With Both Ears

When the left ear receives 438 hertz and the right ear receives 442 hertz, the brain takes the average and the listener perceives 440 hertz: A4; the first A above middle C, which exists at the center of a piano’s grand scale. For A4 to be measured at 440 hertz is a standard known as “concert pitch.” This is the standard upon which all of western music theory is based. When the brain compensates for the difference between the two frequencies, the tone perceived by the listener is not a sterile, unchanging A; it is characterized by a rich, swirling motion, a modulation known as “chorus.” We hear this commonly in ‘80s guitar tones – think The Smiths, Siouxsie and the Banshees, or New Order. This chorus operates by its own frequency, producing a binaural beat inside the brain. Said frequency will vary depending on the tones received by each ear. Said frequency, in fact, entrains brain waves accordingly, thus inducing in the listener an altered state of consciousness (ASC). Different states of consciousness (e.g. sleep stages and emotions) can be measured by observing brain wave frequencies, so it is possible to target a desired ASC by creating the appropriate binaural beat.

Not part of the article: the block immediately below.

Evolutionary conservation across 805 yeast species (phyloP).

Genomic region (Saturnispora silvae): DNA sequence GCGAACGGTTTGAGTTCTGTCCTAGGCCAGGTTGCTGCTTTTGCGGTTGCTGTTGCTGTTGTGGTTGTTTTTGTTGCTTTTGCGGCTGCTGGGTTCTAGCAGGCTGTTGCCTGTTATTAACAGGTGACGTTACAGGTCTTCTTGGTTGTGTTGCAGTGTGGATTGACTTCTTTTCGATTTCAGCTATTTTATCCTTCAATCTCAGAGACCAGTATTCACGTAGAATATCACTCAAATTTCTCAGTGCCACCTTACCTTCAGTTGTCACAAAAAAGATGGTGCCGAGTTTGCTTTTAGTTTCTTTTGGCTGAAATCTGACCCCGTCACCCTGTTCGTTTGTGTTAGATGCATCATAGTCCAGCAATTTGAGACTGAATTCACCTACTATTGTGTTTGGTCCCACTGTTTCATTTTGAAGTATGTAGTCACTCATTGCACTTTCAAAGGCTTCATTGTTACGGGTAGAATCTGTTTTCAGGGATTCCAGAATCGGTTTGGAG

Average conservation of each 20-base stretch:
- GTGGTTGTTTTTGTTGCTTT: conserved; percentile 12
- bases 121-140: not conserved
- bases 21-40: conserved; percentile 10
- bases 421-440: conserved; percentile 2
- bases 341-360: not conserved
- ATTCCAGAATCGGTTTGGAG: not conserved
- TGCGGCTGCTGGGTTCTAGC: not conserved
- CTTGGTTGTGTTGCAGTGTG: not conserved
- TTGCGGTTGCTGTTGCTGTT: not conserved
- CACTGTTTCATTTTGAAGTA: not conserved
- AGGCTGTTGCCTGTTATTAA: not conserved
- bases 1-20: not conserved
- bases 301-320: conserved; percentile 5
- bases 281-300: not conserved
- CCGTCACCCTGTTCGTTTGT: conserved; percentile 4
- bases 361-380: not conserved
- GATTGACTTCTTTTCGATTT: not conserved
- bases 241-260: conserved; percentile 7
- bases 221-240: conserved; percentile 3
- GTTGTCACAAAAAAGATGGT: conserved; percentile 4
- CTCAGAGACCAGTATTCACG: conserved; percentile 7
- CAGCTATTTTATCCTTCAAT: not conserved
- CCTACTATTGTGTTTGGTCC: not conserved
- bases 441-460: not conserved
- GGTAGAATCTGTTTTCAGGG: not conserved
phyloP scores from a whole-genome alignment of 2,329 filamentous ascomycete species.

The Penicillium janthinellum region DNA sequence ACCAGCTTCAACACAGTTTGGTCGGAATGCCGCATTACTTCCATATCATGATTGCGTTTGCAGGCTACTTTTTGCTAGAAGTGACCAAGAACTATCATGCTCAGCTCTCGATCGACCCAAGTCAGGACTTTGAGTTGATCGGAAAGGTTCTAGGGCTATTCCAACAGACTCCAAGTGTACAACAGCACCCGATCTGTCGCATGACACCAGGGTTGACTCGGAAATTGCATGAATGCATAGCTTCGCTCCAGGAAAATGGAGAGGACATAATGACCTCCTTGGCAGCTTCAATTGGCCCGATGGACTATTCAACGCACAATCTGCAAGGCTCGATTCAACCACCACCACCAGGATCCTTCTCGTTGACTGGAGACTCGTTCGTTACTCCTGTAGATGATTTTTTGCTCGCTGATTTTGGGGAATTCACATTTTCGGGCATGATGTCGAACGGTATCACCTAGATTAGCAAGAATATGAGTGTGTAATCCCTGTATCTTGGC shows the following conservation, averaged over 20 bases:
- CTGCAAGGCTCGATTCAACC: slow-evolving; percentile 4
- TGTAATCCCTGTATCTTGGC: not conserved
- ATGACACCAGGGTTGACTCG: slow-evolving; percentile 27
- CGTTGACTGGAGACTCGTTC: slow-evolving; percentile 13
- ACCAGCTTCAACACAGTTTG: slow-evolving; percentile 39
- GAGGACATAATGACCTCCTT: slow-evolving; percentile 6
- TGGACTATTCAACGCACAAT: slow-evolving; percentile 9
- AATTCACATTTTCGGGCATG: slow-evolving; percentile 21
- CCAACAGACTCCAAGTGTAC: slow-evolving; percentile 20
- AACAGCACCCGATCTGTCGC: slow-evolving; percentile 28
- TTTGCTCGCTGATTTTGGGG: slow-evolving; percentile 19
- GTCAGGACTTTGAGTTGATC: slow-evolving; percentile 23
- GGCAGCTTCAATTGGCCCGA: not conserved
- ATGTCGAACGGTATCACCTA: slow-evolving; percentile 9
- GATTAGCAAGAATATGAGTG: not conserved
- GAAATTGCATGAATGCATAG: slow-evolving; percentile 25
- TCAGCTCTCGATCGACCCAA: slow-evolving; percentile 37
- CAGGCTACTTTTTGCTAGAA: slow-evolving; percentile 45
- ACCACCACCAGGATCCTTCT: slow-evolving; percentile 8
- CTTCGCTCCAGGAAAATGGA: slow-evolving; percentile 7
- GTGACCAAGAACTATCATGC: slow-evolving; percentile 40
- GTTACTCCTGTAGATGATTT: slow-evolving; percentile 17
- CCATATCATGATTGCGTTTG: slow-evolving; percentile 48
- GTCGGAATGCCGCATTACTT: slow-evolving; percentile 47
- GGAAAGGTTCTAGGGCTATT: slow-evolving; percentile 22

We have two ears. We have two eyes, two nostrils, two hands, two feet. We have a gift. The ability to experience conflicting sensory input is a gift. It can be a tool. We can use our gift to experience new textures of perception. “Binaural” comes from the Latin word meaning “with both ears.” New combinations of sensory inputs can offer a breath of fresh air, or the Latin “aura.”


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